The Armed Forces Press Service news article provides links at the end to the Hatch Act and "DoD Directive 1344.10, Political Activities by Members of the Armed Forces on Active Duty" (emphasis added). While the link provided to DoD Directive 1344.10 is no longer active, an updated version of the directive issued August 2, 2004 (less than two months after the Armed Forces Press Service news article was published), as its name indicates, applies only to active duty personnel, including reservists while engaged in annual training duty.
In addition, in her August 17 column, Morgan baselessly suggested that Soltz had not, in fact, fought in Iraq, writing that VoteVets.org "funnel[s] money to those who wish to undermine America's security by accepting defeat in the war against the radical Muslim jihadists Soltz claims to have fought." In fact, in his VoteVets.org biography, Soltz states that "[f]rom May to September 2003, [he] served as a Captain during Operation Iraqi Freedom, deploying logistics convoys with the 1st Armored Division." Soltz repeated this information as part of his March 13, 2007, sworn testimony before the House Veterans Affairs Committee's subcommittee on Disability Assistance and Memorial Affairs, and stated during his sworn testimony, "I myself am an Iraq war veteran." Soltz is now a reservist.
Finally, Morgan called Soltz a "hypocritical cockroach" -- a characterization repeated from her August 10 column -- stating that "[h]e needs to be stomped on and neutralized before he and his ilk can silence military support for the mission in Iraq.
From Morgan's August 17 WorldNetDaily column:
Last week, I wrote of the hypocrisy and irresponsibility of Army reservist Jon Soltz, co-founder of the defeatist organization VoteVets.org. A few weeks ago, Soltz attacked the integrity of a fine, patriotic member of the military, U.S. Army Sgt. David Aguina, because he dared to attend a panel sponsored by the moonbat organization DailyKos and ask for evidence that "the surge" has made Iraqi violence worse. Soltz unleashed a vitriolic diatribe against Aguina, accusing him of improperly participating in political activities while wearing the uniform.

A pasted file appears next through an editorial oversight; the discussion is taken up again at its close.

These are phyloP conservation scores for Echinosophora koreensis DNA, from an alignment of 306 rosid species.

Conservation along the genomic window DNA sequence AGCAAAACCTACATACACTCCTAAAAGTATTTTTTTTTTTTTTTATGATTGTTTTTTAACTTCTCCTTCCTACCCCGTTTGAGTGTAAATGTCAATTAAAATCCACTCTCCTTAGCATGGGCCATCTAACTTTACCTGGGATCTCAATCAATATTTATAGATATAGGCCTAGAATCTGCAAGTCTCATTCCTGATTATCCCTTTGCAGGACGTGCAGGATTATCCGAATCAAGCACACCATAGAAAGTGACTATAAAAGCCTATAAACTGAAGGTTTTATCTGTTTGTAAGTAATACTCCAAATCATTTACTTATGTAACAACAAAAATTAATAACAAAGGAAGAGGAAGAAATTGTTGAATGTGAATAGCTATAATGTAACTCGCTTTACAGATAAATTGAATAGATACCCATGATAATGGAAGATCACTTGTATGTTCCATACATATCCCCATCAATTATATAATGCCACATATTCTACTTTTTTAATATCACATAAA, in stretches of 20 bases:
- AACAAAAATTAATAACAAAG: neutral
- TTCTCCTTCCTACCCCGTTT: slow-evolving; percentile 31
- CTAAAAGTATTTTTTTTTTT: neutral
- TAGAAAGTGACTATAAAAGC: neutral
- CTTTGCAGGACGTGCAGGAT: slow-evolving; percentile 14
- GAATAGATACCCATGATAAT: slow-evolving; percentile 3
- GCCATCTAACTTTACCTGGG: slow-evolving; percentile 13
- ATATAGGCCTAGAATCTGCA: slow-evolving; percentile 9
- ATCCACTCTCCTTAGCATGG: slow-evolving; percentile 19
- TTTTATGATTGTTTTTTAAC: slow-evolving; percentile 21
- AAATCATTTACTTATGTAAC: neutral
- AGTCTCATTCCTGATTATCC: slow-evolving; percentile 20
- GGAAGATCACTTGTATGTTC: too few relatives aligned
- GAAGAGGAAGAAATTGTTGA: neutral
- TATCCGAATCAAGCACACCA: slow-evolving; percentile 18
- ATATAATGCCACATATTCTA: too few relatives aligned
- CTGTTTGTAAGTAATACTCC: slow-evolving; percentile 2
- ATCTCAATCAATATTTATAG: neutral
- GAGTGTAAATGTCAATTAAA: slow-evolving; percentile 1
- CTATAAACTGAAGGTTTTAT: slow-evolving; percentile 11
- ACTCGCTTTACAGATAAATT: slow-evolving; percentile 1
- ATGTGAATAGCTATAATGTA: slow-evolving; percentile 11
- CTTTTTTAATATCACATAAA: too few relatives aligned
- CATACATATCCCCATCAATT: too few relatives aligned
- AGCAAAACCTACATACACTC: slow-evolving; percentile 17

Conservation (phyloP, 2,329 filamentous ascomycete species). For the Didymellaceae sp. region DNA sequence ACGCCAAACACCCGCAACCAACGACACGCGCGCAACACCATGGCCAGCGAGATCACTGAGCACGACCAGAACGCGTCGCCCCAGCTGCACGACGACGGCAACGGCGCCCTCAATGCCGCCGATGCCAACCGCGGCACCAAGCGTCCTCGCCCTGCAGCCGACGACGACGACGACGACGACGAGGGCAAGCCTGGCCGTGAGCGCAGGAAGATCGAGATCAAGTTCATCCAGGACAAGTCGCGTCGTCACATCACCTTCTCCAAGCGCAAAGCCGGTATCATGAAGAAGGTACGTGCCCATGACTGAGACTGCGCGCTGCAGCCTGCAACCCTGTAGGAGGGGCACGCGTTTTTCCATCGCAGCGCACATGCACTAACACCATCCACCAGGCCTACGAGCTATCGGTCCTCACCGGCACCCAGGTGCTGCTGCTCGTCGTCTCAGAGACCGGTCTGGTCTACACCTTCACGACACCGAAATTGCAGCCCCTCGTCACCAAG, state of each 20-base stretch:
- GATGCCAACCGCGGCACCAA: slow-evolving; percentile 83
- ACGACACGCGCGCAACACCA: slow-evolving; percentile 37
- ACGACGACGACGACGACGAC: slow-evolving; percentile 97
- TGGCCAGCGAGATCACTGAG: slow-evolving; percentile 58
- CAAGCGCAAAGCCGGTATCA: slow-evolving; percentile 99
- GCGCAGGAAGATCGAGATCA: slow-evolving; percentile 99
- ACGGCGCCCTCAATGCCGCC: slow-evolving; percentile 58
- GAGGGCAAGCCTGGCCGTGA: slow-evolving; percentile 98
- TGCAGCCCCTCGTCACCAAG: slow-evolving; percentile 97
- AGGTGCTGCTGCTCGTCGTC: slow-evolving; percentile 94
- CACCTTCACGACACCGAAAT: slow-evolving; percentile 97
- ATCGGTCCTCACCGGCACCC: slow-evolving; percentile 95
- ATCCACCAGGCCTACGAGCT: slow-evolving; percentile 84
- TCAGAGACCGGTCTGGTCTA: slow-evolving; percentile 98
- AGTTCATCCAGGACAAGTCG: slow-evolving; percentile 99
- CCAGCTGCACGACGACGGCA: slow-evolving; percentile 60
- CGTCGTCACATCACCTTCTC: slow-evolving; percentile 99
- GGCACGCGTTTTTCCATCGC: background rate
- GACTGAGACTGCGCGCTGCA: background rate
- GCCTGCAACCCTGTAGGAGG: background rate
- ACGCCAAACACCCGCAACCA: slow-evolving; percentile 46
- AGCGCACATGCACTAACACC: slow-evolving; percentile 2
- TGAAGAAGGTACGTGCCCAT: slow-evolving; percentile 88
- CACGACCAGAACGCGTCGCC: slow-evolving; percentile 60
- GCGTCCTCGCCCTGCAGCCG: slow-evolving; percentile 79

Only one problem: Soltz participates in overtly political activities while wearing his uniform.
I pointed this out last week. While Soltz berated Aguina for his completely legal, non-partisan act of asking an intelligent question, Soltz IS actually violating the spirit of Army rules and regulation.
Crackpot organizations such as Media Matters for America have since attacked me and accused me of "making up" Army rules. As usual, Media Matters provides more bark than fact.
A press release issued before the 2004 election by the military reminded service members of how they can and cannot participate in political activities. Here is the pertinent passage: "They're not permitted to make public political speeches, serve in any official capacity in partisan groups, or participate in partisan political campaigns or conventions."
Soltz seems to have forgotten this, at least when it is convenient for him. His organization, Vote Vets, is clearly political and partisan. Its website lists seven candidates whom the organization supports. All are members of the Democrat [sic] Party.
In addition, Vote Vets, which Soltz chairs, operates a political action committee, funneling money to those who wish to undermine America's security by accepting defeat in the war against the radical Muslim jihadists Soltz claims to have fought. If chairing a political action committee isn't participating in partisan political campaigns and conventions, then what is?
As a final insult, Soltz also posted a photo of himself in uniform on this clearly partisan political website.
Jon Soltz is still a hypocritical cockroach. He needs to be stomped on and neutralized before he and his ilk can silence military support for the mission in Iraq.